All courts should work openly and publicly so that their decisions are available for public scrutiny.

This means that the court should not hold hearings and adopt judgements in secret, ensuring that the work of the court is open and visible to the public. 

Right to a public hearing

Your right to a public hearing, in at least one instance, involves:

1. A right to hold a public oral hearing.

The right to an oral hearing generally applies to at least one instance in the proceedings. The requirement to hold a public hearing is applicable to the court of appeal only if it decides to hold an oral hearing. Read more about an oral hearing and the cases where the court of appeal can decide not to have it.

2. A right to a public pronouncement of the judgement.

Judgements must be available to the public in all instances. The public pronouncement of a judgement does not mean that each judgement must be announced in a courtroom with members of the public present. A judgement will be considered to have been pronounced publicly if it is available to the public, for example, through a special website.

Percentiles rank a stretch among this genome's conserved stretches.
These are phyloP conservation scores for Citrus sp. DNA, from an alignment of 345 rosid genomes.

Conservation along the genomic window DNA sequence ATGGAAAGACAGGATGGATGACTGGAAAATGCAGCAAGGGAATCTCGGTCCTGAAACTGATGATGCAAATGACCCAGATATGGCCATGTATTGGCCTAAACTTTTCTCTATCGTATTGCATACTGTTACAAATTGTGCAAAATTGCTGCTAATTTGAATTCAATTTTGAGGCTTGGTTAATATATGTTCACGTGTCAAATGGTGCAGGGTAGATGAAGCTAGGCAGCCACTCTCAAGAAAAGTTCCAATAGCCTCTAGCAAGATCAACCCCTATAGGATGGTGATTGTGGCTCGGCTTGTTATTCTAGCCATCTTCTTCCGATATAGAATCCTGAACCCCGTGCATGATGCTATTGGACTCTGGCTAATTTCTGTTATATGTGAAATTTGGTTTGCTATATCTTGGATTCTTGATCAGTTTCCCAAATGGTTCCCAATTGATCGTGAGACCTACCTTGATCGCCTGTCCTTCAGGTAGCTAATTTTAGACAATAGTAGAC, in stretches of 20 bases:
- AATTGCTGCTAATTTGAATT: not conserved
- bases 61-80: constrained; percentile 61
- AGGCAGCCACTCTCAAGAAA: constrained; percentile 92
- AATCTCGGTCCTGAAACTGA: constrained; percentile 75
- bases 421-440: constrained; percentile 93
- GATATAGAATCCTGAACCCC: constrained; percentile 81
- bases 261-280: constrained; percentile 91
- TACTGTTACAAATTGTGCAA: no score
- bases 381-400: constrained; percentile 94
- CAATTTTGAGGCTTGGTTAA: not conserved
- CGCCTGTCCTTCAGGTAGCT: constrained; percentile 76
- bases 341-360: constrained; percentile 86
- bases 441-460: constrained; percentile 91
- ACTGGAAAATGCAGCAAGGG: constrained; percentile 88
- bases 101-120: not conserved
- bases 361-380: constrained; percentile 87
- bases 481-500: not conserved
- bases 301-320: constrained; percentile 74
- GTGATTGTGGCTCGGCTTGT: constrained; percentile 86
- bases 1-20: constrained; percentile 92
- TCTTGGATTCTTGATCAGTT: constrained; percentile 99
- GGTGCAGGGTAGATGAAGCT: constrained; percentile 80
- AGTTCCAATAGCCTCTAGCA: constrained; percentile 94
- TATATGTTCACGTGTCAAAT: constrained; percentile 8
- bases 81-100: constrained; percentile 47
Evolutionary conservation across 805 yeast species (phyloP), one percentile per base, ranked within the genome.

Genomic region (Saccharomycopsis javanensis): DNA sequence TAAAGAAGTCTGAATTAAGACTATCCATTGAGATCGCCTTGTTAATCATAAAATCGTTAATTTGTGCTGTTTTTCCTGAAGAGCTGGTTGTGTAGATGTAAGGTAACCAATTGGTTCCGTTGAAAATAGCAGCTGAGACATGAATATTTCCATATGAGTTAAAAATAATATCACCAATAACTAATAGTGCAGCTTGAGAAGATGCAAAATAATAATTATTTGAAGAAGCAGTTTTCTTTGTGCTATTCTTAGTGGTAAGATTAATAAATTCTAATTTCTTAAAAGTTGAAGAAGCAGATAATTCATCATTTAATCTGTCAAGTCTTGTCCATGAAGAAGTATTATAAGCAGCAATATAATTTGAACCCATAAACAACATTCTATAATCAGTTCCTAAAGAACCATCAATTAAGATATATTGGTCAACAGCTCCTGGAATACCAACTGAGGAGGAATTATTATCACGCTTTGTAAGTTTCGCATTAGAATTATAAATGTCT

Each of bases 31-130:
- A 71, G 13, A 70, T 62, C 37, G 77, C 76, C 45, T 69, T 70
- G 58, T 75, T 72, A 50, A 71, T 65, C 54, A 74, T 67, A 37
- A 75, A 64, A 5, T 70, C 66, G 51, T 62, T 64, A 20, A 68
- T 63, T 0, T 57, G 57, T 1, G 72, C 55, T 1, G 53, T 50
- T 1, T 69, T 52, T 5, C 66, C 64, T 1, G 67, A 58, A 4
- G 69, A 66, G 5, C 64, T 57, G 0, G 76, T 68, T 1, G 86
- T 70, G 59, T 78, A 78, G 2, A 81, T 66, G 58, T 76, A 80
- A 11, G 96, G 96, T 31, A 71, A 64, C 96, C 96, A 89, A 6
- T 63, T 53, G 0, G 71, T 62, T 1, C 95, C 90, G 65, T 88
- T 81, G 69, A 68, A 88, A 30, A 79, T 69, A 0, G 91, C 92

Depending on the circumstances of the case, certain parts of the judgement, such as the personal details of protected witnesses or other confidential information may be concealed. The courts cannot conceal the entire judgement. The pronouncement of guilt or innocence, and the sentence, must definitely be made public. 


Hearings in your trial must generally be public, which also means that members of the public and the press are allowed to be present in the courtroom. However, they may be denied access to the hearings during the entire trial, or some particular sessions, if there are special reasons for this. 


Last updated 05/05/2019